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Economic Fears Rise - Yet Gold Falls - What's Going On ?

With economic fears rising sharply one might expect gold to be rallying towards fresh highs - its not - gold is off 3.3% today, falling over $57 to $1724 while silver shed 6.8%. That's a 11% fall since gold hit an all time high of $1920 earlier this month. What has happened to gold's safe-haven status ? This move is counter-intuitive - gold is simply not responding to risk aversion.

Fear can best be measured by the VIX Index which measures the options volatility on S&P equities - a figure above 30 is an economic 'orange light' - while a figure above 40 (reached only 5 times in the last 40 years) suggest that the market is in a state of high dudgeon. The VIX closed yesterday at 37.32  and has just opened in Chicago in the last few minutes at 41 and was last quoted at 41.30. Stock markets are also taking the brunt
with the FTSE down 5% at 5021 and DJIA down 2.7% at 10,817 - at last count.

The financial markets are not taking a positive view of the FOMC Meeting in the US which, coupled with weak data published in both Europe and China, is leading to the belief that we are heading back into recession.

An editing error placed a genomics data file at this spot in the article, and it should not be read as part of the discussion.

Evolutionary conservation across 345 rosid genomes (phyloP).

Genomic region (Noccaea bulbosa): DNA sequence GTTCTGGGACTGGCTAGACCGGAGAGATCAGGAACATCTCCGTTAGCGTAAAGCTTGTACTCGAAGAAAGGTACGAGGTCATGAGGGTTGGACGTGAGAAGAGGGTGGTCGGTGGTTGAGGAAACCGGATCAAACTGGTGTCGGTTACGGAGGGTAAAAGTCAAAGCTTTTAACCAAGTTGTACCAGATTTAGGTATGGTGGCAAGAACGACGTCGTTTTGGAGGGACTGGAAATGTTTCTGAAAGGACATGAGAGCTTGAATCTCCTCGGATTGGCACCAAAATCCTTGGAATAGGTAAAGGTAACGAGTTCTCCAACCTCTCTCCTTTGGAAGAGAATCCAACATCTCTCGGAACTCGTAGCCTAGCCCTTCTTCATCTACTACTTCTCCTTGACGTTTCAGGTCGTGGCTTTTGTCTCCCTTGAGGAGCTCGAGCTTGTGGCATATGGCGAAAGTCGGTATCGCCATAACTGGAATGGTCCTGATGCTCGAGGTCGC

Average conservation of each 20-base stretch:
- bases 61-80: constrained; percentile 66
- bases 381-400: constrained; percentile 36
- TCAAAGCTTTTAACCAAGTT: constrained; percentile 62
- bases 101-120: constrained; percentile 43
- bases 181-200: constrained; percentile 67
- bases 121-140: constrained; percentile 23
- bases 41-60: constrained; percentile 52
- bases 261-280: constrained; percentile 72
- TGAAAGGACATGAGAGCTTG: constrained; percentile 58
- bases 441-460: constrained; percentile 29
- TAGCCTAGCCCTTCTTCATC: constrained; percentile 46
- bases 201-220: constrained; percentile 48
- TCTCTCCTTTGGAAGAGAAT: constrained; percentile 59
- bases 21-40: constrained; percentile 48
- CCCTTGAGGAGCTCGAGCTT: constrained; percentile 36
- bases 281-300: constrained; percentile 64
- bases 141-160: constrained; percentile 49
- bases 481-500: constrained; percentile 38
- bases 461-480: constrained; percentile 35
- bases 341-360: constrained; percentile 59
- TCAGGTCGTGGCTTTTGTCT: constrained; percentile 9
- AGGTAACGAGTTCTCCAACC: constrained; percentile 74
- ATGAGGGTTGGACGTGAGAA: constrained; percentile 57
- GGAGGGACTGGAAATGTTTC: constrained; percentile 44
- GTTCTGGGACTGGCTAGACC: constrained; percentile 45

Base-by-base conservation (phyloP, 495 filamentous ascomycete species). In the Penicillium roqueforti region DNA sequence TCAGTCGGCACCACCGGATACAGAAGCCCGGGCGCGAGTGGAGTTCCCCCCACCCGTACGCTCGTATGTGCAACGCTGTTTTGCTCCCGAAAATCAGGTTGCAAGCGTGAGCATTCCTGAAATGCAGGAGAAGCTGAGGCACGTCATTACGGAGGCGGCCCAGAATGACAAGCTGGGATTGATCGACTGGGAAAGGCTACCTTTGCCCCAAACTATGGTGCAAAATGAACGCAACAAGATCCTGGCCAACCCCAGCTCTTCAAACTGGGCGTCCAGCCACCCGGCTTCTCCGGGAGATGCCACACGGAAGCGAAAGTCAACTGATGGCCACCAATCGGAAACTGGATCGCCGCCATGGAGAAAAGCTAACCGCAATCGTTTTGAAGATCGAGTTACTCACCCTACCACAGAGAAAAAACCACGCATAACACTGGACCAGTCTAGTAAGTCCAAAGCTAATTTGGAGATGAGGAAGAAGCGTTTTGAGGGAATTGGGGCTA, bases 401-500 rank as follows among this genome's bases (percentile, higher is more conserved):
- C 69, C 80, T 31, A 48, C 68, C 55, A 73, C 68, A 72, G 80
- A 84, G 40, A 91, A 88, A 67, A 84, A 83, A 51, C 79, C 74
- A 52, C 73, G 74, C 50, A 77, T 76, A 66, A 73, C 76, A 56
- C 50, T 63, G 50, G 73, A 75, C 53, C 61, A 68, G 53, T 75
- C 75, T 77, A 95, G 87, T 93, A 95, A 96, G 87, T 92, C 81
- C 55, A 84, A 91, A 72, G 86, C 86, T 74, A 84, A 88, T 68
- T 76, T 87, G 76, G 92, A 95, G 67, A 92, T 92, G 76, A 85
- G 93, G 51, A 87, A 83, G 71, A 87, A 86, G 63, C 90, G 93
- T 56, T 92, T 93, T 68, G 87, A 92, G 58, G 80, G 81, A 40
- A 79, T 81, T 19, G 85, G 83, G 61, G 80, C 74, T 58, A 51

An unintended consequence of the FOMC - ironic even, is that investors have fled emerging market currencies and other asset classes to go into dollars, which rose to a six month high. The natural effect of that is not only to hamstring US manufacturing with an additional burden of a strong currency (over and above weak demand) but it also puts downward pressure on commodities which are traded in dollar-terms - gold and
indeed oil amongst them.

It would be tempting to attribute gold's fall to selling to fund margin calls in other instruments but something else might be at play.  What appears to have turned a gold sell-off into a rout is stops being triggered on COMEX with futures traders liquidating long positions. The possibility of 'official' selling cannot be excluded either.

Chartists will feel vindicated by the move with gold forming a so-called bearish 'double top' which if they are correct would take gold back to $1702.
There is a growing sense in the markets that there is a policy vacuum at the heart of governments to counter what is clearly a very difficult set of economic factors. Even those few choices open to us are unlikely to gain support amongst  rival politicians, let alone the citizens who will 'wear' those losses. The FOMC Meeting will have given those of that persuasion proof that there are no clear policies to move us out of the debt trap. The statement at the FOMC that there are significant downside risks with little to counter it is deeply depressing. The political stalemate in the US looks likely to be brought to a head again with Republicans voting against a bill which would keep the US fedral government funded beyond the end of this month - a scary thought.

Where from here ? Well by rights gold should stage a retracement but at the moment it is hard to call as we all stare at the numbers in some disbelief wondering when a floor will be reached.

Ross Norman
Sharps Pixley, London

22 Sep 2011 | Categories: Gold

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